The effects of divided attention on speech in Parkinson's disease (PD) have been studied for a variety of tasks in recent years. Much of the previous research studied gait patterns while participants concurrently performed another task. There have been few studies regarding the effects of divided attention on speech in individuals with PD. The ability to communicate effectively relies in part on an appropriate rate of speech, vocal intensity, and fundamental frequency control. This study included 27 participants: 8 with PD, 12 neurologically healthy older (HO) adults, and 7 healthy younger (HY) adults. Each participant was given a list of topics to speak about during the experiment. They produced monologues under three conditions: standing, walking on a treadmill, and walking over obstacles on a treadmill. Each monologue was recorded and trimmed of pauses between topics, experimenter speech, and nonspeech behaviors before analysis. Speech rate, speaking versus pausing time, overall intensity, and intensity and fundamental frequency (F0) variability were analyzed. Median, mean, maximum, and minimum F0 increased as the gait task increased in difficulty. Mean and standard deviation of intensity also increased with gait demands. All groups had increased intensity variability when walking compared to standing. Speaking versus pausing time did not differ significantly as a function of the walking task and the results varied across the groups; the same was true for speech rate. These findings reflect changes in performance during divided attention tasks, with a greater effect on HO adults and individuals with PD than their younger counterparts.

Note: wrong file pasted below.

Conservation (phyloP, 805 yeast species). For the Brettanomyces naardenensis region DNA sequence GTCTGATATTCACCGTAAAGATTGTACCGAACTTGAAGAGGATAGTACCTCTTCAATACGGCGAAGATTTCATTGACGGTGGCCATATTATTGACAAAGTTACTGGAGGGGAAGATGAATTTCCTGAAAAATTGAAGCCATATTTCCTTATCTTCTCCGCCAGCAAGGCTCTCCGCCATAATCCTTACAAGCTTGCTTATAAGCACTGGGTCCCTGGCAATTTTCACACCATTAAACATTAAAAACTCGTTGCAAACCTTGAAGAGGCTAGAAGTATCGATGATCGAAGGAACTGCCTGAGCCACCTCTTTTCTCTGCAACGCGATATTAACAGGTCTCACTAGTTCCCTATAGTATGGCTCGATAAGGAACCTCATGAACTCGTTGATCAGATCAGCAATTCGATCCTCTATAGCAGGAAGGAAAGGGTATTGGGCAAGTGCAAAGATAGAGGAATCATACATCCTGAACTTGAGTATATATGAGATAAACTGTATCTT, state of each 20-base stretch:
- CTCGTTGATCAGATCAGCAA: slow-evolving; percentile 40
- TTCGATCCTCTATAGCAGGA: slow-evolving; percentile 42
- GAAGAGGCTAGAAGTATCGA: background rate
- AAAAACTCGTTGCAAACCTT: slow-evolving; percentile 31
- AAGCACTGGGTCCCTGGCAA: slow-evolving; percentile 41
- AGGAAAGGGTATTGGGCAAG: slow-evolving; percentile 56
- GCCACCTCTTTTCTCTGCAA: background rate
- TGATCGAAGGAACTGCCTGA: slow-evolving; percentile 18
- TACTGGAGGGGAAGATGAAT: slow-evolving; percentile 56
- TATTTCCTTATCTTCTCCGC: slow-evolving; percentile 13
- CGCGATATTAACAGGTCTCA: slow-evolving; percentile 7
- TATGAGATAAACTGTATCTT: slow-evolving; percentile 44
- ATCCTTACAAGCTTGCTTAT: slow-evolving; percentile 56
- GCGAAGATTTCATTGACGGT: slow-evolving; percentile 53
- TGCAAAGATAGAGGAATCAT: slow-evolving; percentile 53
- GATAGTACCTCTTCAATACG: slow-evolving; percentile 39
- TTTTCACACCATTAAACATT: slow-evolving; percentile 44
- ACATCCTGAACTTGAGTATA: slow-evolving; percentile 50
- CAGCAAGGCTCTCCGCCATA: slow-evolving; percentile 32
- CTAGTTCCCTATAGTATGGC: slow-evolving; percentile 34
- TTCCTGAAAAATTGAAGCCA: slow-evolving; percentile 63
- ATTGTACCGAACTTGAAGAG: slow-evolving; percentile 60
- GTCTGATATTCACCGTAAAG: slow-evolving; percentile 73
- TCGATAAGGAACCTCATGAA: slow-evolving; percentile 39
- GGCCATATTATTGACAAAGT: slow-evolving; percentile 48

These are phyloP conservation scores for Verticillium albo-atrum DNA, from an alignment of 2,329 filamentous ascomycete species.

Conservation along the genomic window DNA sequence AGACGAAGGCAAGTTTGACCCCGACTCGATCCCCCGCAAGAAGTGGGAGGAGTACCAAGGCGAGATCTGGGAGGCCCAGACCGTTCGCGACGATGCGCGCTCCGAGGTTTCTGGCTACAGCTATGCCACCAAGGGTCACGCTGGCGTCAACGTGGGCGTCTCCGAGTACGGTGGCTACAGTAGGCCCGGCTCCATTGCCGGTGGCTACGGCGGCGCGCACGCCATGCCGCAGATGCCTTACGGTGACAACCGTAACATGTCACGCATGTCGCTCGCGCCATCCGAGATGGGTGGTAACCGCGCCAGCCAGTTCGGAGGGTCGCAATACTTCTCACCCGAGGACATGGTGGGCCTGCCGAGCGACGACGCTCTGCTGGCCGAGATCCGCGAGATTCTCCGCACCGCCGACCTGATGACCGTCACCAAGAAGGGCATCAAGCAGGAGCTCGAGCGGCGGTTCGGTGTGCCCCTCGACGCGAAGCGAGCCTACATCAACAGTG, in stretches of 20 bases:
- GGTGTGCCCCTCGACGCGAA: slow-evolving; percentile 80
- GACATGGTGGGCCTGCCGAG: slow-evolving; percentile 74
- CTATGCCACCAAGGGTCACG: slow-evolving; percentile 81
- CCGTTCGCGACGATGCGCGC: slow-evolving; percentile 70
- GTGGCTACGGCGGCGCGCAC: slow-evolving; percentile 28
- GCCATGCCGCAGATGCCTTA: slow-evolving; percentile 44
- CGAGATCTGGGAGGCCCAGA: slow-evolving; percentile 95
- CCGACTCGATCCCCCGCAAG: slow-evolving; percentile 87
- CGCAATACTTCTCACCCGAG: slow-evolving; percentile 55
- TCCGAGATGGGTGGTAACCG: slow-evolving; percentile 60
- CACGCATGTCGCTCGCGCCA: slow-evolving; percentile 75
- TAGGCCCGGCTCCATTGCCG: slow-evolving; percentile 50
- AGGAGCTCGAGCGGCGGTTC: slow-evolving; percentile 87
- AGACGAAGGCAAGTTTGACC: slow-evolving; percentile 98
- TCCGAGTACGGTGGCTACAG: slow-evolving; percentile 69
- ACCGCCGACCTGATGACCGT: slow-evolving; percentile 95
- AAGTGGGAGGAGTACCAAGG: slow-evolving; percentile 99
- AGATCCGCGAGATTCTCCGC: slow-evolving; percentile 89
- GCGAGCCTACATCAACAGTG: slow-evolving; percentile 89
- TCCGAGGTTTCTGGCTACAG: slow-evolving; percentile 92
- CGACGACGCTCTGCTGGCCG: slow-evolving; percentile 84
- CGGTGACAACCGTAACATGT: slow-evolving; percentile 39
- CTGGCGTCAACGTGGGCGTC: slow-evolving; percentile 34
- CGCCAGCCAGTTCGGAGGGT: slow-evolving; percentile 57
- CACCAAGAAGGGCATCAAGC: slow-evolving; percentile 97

College and Department

David O. McKay School of Education; Communication Disorders



Date Submitted


Document Type





Parkinson's disease, divided attention, aging speech